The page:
The existing Brexit deal has once again failed to win the backing of a majority in parliament. It is worth remembering that those MPs across the house who oppose this deal do so for different reasons:
- One group of MPs don’t like the deal because they want a harder Brexit. Their priority is for the UK to emerge “sovereign”—for the UK to set its own rules and regulations and be able to negotiate its own trade deals. They do not like the backstop arrangement, for fear of being trapped in a customs union.
- The second group—spanning a number of parties—don’t like the deal because they want a softer Brexit. They are not convinced that the UK could offset damage to its trading relationship with the EU with trade deals with other parts of the world, and thus want to guarantee that the UK maintains at least a customs union with the EU.
The second group by far outweighs the first—which itself is a group that is getting progressively smaller. The “no deal” holdouts were X members of the Conservative Party. The Democratic Unionist Party (DUP) did not support the deal, but not because they want a hard Brexit. They simply do not want the additional regulatory checks that are detailed in the backstop arrangement.
On Monday 1st April, the indicative vote process will continue in Parliament. This process is not binding on the government, but provides individual MPs with an opportunity to demonstrate the form of Brexit they find appealing.
In last Wednesday’s round of voting, the second most popular of the indicative vote options was an amendment to the current deal so that the future partnership is more clearly founded on a customs union—a softer Brexit than that currently outlined in the political declaration. The most popular was for another referendum, though the exact question that would be asked is unspecified. We suspect that a customs union is the option most likely to be able to command a majority, if anything can.
In practice a shift to a customs union would be easy. The changes required to the wording of the deal are minimal and the EU is likely to promptly accept. But to make the change would require the prime minister to abandon the Conservative backbench, which neither Theresa May nor an alternative conservative leader seems likely to do.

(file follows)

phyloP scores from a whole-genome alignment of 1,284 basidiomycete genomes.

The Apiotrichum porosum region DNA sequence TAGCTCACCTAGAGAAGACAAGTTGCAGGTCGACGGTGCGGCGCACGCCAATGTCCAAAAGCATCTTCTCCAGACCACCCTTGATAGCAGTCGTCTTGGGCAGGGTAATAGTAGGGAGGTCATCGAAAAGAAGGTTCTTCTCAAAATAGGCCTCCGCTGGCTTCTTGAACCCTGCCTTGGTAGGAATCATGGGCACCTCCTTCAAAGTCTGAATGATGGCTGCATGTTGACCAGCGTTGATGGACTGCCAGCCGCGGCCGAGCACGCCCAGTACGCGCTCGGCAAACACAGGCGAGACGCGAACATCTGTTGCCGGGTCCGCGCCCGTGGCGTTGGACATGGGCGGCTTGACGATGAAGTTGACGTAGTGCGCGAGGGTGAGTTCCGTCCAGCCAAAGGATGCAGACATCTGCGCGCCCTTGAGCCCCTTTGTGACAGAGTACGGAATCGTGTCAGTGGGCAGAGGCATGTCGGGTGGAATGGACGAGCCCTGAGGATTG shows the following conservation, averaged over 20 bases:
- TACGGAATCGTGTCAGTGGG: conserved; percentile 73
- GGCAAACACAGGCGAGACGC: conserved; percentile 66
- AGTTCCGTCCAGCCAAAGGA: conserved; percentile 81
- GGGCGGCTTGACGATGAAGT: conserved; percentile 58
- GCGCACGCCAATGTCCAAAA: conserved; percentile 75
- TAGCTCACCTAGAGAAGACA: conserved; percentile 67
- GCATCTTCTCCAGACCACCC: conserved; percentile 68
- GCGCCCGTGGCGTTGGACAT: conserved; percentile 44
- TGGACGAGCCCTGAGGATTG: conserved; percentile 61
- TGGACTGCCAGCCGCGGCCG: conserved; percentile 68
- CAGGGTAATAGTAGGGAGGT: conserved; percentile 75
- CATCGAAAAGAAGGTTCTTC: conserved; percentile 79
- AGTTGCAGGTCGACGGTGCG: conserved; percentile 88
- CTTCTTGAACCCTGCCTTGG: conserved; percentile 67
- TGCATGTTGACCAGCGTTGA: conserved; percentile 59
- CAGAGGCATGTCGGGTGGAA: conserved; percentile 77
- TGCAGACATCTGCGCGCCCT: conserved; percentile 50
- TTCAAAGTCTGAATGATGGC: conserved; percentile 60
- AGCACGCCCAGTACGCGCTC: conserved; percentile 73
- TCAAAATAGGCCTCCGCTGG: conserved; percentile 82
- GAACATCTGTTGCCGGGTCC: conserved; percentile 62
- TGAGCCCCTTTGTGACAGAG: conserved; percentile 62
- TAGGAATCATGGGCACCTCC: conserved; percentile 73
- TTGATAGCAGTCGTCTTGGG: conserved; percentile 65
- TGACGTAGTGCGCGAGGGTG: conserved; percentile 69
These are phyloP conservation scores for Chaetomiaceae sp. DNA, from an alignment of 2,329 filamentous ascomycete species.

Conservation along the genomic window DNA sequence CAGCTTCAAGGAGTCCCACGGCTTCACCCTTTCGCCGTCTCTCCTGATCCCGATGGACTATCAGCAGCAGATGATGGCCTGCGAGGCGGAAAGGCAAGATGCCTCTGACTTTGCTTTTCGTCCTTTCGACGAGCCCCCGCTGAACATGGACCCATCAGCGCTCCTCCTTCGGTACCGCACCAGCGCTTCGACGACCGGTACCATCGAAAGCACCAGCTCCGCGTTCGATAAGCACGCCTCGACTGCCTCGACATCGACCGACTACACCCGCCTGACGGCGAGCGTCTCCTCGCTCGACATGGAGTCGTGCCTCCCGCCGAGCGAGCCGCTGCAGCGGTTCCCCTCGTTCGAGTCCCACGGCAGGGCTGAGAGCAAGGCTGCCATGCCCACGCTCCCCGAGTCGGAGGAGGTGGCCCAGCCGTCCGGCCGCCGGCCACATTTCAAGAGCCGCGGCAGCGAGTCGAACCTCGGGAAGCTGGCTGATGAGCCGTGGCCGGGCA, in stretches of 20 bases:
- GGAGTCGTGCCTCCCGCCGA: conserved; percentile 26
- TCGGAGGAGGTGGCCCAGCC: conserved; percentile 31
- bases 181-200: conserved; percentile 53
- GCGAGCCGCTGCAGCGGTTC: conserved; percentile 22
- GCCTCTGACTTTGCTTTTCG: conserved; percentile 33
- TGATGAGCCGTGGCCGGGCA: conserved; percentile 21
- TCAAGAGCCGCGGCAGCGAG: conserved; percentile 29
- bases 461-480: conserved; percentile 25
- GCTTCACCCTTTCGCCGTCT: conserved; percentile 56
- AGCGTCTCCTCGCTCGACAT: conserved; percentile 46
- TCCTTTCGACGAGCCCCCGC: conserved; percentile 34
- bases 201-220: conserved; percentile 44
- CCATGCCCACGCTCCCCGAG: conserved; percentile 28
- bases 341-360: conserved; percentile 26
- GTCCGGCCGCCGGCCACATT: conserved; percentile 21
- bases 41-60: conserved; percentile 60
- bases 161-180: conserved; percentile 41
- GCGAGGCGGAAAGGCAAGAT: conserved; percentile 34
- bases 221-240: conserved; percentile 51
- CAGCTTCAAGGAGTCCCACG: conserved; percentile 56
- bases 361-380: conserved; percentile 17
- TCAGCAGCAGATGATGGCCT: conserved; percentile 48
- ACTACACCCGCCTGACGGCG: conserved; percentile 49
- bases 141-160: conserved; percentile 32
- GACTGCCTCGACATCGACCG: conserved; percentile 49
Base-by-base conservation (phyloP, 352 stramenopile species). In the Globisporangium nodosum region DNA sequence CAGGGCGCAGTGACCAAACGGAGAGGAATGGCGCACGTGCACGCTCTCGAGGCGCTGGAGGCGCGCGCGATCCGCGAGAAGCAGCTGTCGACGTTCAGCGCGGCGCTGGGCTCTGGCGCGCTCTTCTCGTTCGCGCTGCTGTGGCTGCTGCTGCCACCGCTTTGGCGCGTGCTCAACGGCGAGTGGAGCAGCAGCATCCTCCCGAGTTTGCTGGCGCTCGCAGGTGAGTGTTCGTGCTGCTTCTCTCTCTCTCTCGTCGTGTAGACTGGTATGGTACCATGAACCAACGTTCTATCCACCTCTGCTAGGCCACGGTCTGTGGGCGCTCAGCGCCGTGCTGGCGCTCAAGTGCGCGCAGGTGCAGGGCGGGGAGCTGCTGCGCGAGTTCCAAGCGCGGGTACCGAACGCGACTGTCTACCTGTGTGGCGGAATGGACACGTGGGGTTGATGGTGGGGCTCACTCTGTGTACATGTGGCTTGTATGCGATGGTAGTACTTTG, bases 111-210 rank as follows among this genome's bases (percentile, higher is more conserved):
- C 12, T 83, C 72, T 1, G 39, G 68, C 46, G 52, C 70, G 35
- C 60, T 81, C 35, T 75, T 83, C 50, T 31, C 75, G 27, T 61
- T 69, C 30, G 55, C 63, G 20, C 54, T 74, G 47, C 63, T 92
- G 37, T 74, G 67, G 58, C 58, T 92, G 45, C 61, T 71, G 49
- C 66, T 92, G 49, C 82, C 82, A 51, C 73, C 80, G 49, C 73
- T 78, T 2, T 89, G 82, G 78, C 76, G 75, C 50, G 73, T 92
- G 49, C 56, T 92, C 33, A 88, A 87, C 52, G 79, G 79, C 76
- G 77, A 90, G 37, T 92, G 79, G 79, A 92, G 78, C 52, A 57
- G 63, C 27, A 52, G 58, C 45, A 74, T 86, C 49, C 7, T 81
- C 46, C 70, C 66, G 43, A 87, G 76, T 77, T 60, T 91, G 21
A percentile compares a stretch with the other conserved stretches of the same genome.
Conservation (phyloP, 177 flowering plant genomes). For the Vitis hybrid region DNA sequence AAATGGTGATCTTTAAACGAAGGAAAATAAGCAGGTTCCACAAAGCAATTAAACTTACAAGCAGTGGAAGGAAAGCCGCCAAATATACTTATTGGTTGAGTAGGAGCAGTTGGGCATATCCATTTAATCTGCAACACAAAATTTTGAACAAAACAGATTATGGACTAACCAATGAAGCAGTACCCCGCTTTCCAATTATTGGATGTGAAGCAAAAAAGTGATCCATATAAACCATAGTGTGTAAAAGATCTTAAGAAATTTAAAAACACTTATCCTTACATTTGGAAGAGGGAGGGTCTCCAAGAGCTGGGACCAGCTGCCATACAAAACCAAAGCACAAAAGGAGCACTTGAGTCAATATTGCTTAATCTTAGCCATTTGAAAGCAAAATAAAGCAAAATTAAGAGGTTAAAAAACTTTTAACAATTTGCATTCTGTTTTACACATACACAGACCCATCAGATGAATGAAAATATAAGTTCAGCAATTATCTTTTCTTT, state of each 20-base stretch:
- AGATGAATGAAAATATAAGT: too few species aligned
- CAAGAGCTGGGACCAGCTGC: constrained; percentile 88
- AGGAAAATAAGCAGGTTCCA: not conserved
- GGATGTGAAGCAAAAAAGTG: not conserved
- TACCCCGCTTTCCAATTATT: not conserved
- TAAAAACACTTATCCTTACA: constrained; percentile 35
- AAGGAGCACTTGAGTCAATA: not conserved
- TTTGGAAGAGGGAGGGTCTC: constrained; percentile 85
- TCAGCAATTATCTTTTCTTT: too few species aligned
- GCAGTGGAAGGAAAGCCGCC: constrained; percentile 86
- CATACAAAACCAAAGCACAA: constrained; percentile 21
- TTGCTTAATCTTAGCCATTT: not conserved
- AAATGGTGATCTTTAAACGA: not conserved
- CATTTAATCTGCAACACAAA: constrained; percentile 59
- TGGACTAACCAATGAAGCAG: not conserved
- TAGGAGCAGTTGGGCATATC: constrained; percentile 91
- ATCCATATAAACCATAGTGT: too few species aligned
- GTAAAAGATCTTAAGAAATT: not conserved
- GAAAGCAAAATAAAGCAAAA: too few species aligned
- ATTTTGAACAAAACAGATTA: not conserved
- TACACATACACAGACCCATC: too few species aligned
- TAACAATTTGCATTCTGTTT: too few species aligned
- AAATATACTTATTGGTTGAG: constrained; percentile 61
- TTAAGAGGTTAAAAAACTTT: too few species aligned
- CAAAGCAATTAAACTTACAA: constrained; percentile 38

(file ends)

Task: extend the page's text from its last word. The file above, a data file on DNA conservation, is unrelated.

And so the problem, it is increasingly clear, is that the Conservative government does not have enough seats, nor ability to agree, to move the process forward. We have consistently argued that, in the midnight hour, the Conservative backbench would realise that the deal on the table was the hardest form of Brexit that Parliament would accept, and come into line.
Unless the deal is approved by 12 April, we will have been proved wrong. It seems increasingly likely that a lengthy extension will be required, and in some way parliament will need a clearer mandate from the population. This could come in the form of a new referendum (again, the exact design of the question is unclear), but more likely via a general election, which would essentially serve as a new referendum, with manifestos being dominated by Brexit options. Current polling suggest that the Conservatives would gain seats, though polls have not proved reliable indicators in many instances in recent years. The changing landscape of UK politics, and the rise of the Independent Group, adds yet another element of uncertainty.
In summary, we believe that the end result will be a relatively soft Brexit—one that is founded on a customs union, simply because that is the only solution to both the Northern Ireland border and the supply chain links between the UK and EU. But we are less certain than ever how quickly we will get to that outcome, or how much further volatility sterling markets might experience along the way. We do, however, think the EU will be accommodating of further extensions as it has similarly little appetite for a no-deal scenario.